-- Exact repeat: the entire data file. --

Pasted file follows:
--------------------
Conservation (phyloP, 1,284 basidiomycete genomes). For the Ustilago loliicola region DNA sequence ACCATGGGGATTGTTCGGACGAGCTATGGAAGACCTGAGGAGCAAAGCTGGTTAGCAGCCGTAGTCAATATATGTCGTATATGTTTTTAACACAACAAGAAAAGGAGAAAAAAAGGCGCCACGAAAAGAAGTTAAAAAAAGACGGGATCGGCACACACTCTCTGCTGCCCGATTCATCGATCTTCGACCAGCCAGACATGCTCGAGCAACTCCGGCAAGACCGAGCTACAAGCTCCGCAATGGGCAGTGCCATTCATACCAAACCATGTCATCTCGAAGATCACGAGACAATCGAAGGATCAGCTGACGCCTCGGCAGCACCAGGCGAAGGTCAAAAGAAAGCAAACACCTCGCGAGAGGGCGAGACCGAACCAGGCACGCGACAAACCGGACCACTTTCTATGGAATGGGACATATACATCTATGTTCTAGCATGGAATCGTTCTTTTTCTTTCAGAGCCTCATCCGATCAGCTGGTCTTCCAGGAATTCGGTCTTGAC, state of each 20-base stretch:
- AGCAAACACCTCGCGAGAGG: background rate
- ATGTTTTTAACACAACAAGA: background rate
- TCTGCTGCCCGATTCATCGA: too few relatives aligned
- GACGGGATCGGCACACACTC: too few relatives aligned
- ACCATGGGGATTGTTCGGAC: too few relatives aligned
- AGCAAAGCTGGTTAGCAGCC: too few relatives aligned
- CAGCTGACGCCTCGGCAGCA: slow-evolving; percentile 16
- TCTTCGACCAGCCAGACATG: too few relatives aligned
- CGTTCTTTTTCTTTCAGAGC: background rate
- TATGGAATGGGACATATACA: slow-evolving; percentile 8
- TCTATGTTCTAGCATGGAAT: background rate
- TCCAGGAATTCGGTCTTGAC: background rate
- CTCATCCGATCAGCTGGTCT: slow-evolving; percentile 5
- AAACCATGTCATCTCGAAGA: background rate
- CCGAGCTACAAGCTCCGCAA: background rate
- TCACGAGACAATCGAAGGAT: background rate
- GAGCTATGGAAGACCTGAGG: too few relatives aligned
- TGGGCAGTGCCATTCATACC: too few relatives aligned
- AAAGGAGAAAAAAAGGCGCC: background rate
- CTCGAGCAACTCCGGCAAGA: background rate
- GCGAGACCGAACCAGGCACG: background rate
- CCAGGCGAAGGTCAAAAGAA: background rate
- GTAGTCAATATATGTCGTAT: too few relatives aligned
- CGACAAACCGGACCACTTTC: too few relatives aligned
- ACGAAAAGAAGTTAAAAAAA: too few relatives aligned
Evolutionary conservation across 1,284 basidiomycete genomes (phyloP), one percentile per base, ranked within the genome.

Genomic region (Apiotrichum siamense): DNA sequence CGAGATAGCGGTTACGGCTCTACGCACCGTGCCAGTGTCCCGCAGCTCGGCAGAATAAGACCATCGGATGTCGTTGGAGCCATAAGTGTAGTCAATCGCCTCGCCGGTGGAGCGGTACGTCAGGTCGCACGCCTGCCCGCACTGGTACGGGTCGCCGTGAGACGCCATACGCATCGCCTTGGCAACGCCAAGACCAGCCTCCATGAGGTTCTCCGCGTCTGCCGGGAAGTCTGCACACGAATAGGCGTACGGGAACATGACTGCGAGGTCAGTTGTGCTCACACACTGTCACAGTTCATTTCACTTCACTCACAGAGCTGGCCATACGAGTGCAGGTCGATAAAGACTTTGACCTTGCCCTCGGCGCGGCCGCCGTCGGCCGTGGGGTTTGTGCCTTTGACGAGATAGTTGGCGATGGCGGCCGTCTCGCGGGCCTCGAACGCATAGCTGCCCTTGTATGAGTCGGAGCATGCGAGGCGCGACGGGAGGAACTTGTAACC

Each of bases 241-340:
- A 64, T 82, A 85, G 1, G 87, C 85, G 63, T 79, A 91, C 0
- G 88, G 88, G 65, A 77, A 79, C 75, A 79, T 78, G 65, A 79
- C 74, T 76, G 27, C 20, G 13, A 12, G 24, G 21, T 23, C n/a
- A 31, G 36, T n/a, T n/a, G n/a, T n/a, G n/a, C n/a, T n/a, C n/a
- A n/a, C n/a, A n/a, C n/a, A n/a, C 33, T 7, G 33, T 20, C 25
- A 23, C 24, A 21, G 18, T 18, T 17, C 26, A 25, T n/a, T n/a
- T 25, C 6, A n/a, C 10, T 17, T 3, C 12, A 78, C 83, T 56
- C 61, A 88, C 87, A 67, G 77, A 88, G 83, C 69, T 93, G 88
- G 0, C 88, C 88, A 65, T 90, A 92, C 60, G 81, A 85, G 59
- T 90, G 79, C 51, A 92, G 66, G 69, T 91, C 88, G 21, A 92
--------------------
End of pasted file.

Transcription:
Conservation (phyloP, 1,284 basidiomycete genomes). For the Ustilago loliicola region DNA sequence ACCATGGGGATTGTTCGGACGAGCTATGGAAGACCTGAGGAGCAAAGCTGGTTAGCAGCCGTAGTCAATATATGTCGTATATGTTTTTAACACAACAAGAAAAGGAGAAAAAAAGGCGCCACGAAAAGAAGTTAAAAAAAGACGGGATCGGCACACACTCTCTGCTGCCCGATTCATCGATCTTCGACCAGCCAGACATGCTCGAGCAACTCCGGCAAGACCGAGCTACAAGCTCCGCAATGGGCAGTGCCATTCATACCAAACCATGTCATCTCGAAGATCACGAGACAATCGAAGGATCAGCTGACGCCTCGGCAGCACCAGGCGAAGGTCAAAAGAAAGCAAACACCTCGCGAGAGGGCGAGACCGAACCAGGCACGCGACAAACCGGACCACTTTCTATGGAATGGGACATATACATCTATGTTCTAGCATGGAATCGTTCTTTTTCTTTCAGAGCCTCATCCGATCAGCTGGTCTTCCAGGAATTCGGTCTTGAC, state of each 20-base stretch:
- AGCAAACACCTCGCGAGAGG: background rate
- ATGTTTTTAACACAACAAGA: background rate
- TCTGCTGCCCGATTCATCGA: too few relatives aligned
- GACGGGATCGGCACACACTC: too few relatives aligned
- ACCATGGGGATTGTTCGGAC: too few relatives aligned
- AGCAAAGCTGGTTAGCAGCC: too few relatives aligned
- CAGCTGACGCCTCGGCAGCA: slow-evolving; percentile 16
- TCTTCGACCAGCCAGACATG: too few relatives aligned
- CGTTCTTTTTCTTTCAGAGC: background rate
- TATGGAATGGGACATATACA: slow-evolving; percentile 8
- TCTATGTTCTAGCATGGAAT: background rate
- TCCAGGAATTCGGTCTTGAC: background rate
- CTCATCCGATCAGCTGGTCT: slow-evolving; percentile 5
- AAACCATGTCATCTCGAAGA: background rate
- CCGAGCTACAAGCTCCGCAA: background rate
- TCACGAGACAATCGAAGGAT: background rate
- GAGCTATGGAAGACCTGAGG: too few relatives aligned
- TGGGCAGTGCCATTCATACC: too few relatives aligned
- AAAGGAGAAAAAAAGGCGCC: background rate
- CTCGAGCAACTCCGGCAAGA: background rate
- GCGAGACCGAACCAGGCACG: background rate
- CCAGGCGAAGGTCAAAAGAA: background rate
- GTAGTCAATATATGTCGTAT: too few relatives aligned
- CGACAAACCGGACCACTTTC: too few relatives aligned
- ACGAAAAGAAGTTAAAAAAA: too few relatives aligned
Evolutionary conservation across 1,284 basidiomycete genomes (phyloP), one percentile per base, ranked within the genome.

Genomic region (Apiotrichum siamense): DNA sequence CGAGATAGCGGTTACGGCTCTACGCACCGTGCCAGTGTCCCGCAGCTCGGCAGAATAAGACCATCGGATGTCGTTGGAGCCATAAGTGTAGTCAATCGCCTCGCCGGTGGAGCGGTACGTCAGGTCGCACGCCTGCCCGCACTGGTACGGGTCGCCGTGAGACGCCATACGCATCGCCTTGGCAACGCCAAGACCAGCCTCCATGAGGTTCTCCGCGTCTGCCGGGAAGTCTGCACACGAATAGGCGTACGGGAACATGACTGCGAGGTCAGTTGTGCTCACACACTGTCACAGTTCATTTCACTTCACTCACAGAGCTGGCCATACGAGTGCAGGTCGATAAAGACTTTGACCTTGCCCTCGGCGCGGCCGCCGTCGGCCGTGGGGTTTGTGCCTTTGACGAGATAGTTGGCGATGGCGGCCGTCTCGCGGGCCTCGAACGCATAGCTGCCCTTGTATGAGTCGGAGCATGCGAGGCGCGACGGGAGGAACTTGTAACC

Each of bases 241-340:
- A 64, T 82, A 85, G 1, G 87, C 85, G 63, T 79, A 91, C 0
- G 88, G 88, G 65, A 77, A 79, C 75, A 79, T 78, G 65, A 79
- C 74, T 76, G 27, C 20, G 13, A 12, G 24, G 21, T 23, C n/a
- A 31, G 36, T n/a, T n/a, G n/a, T n/a, G n/a, C n/a, T n/a, C n/a
- A n/a, C n/a, A n/a, C n/a, A n/a, C 33, T 7, G 33, T 20, C 25
- A 23, C 24, A 21, G 18, T 18, T 17, C 26, A 25, T n/a, T n/a
- T 25, C 6, A n/a, C 10, T 17, T 3, C 12, A 78, C 83, T 56
- C 61, A 88, C 87, A 67, G 77, A 88, G 83, C 69, T 93, G 88
- G 0, C 88, C 88, A 65, T 90, A 92, C 60, G 81, A 85, G 59
- T 90, G 79, C 51, A 92, G 66, G 69, T 91, C 88, G 21, A 92